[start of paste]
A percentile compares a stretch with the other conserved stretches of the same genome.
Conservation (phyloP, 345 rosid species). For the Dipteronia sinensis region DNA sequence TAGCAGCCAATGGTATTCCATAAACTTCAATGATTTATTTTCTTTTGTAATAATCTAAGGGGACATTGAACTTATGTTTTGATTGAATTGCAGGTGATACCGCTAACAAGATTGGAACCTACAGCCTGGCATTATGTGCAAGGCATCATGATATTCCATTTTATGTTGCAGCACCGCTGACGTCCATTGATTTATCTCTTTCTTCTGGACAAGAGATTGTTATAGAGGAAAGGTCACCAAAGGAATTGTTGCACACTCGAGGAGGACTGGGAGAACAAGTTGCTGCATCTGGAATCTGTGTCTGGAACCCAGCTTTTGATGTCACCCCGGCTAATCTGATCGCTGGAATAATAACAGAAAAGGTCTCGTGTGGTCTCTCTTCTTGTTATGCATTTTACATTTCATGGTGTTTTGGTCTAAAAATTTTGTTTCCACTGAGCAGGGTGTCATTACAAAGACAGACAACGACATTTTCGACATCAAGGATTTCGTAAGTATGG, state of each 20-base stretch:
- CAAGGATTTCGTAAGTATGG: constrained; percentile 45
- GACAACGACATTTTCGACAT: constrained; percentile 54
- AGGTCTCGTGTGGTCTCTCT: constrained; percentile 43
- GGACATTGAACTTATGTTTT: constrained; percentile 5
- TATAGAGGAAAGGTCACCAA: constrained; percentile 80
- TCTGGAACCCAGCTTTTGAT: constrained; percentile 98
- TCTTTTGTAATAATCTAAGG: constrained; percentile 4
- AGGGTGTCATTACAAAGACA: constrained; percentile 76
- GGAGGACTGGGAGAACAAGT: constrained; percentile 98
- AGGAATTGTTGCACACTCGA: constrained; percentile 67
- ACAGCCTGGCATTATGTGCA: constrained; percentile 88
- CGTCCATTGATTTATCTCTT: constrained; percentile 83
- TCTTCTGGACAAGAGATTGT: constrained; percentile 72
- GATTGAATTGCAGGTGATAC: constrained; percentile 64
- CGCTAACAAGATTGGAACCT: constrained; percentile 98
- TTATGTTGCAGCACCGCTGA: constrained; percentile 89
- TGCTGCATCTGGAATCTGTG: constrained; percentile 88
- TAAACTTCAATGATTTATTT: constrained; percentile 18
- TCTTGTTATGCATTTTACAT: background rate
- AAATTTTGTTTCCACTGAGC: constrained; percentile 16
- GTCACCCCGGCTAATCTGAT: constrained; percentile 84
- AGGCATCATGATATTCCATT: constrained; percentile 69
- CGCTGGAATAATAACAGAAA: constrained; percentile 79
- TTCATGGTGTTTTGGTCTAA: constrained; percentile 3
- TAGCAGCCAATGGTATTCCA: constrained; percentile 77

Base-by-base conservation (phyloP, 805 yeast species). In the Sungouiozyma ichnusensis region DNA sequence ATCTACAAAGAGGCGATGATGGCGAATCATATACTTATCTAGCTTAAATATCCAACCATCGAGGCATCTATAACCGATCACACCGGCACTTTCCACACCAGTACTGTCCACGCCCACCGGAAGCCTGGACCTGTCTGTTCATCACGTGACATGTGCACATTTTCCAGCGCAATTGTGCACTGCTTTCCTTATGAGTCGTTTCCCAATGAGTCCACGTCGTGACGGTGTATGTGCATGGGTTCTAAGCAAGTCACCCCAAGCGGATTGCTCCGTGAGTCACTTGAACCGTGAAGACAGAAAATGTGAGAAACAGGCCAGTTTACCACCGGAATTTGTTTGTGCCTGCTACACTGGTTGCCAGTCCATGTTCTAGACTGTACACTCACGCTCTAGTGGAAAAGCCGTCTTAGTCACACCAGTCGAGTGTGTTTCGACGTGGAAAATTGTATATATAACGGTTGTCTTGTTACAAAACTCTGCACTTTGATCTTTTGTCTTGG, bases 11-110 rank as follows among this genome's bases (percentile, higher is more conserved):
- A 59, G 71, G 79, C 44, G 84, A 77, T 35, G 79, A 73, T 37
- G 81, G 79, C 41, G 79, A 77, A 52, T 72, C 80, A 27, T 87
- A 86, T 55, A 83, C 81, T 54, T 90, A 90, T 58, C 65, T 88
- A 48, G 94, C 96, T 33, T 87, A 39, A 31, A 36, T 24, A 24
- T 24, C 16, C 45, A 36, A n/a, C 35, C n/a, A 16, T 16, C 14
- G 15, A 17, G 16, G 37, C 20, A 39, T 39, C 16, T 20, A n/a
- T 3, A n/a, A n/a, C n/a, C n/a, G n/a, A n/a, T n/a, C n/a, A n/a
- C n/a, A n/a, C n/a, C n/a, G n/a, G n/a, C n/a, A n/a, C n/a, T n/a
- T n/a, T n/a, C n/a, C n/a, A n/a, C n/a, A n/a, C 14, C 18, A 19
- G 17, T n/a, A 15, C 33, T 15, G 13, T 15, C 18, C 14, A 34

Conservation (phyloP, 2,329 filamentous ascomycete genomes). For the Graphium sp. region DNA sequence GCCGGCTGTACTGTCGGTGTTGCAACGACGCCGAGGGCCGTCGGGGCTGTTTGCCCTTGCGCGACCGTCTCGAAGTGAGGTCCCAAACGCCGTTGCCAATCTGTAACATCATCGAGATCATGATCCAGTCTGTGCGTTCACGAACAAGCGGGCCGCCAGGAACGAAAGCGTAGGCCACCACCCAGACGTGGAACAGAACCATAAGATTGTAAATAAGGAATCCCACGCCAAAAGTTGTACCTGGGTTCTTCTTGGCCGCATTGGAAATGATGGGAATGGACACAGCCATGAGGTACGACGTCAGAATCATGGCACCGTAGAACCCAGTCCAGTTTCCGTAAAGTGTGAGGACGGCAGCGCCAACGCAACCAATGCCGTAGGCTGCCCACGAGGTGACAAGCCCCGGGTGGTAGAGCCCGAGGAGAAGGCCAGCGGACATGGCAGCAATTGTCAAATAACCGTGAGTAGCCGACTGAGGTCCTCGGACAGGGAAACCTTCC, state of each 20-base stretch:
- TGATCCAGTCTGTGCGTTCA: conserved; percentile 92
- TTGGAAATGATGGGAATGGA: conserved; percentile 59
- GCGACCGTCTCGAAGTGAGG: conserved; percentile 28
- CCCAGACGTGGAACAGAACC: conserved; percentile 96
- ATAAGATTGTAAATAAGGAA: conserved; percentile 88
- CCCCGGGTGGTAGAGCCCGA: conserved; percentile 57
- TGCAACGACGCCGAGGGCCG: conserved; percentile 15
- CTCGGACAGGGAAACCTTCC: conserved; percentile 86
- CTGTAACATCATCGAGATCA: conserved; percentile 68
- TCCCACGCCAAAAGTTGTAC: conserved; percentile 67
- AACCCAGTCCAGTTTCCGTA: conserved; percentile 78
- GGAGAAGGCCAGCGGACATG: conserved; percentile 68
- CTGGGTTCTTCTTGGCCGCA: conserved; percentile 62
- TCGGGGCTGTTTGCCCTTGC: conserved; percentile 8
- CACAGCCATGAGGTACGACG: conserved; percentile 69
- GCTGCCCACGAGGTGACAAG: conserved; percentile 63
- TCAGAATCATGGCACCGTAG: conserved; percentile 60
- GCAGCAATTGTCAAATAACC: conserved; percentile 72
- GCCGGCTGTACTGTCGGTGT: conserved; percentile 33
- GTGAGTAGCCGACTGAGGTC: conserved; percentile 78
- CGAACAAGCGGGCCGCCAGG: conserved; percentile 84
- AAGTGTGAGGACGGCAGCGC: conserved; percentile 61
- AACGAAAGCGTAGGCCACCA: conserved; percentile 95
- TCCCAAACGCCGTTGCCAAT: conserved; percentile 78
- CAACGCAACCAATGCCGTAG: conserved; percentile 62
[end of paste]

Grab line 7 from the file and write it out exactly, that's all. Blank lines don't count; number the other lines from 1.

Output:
- TATAGAGGAAAGGTCACCAA: constrained; percentile 80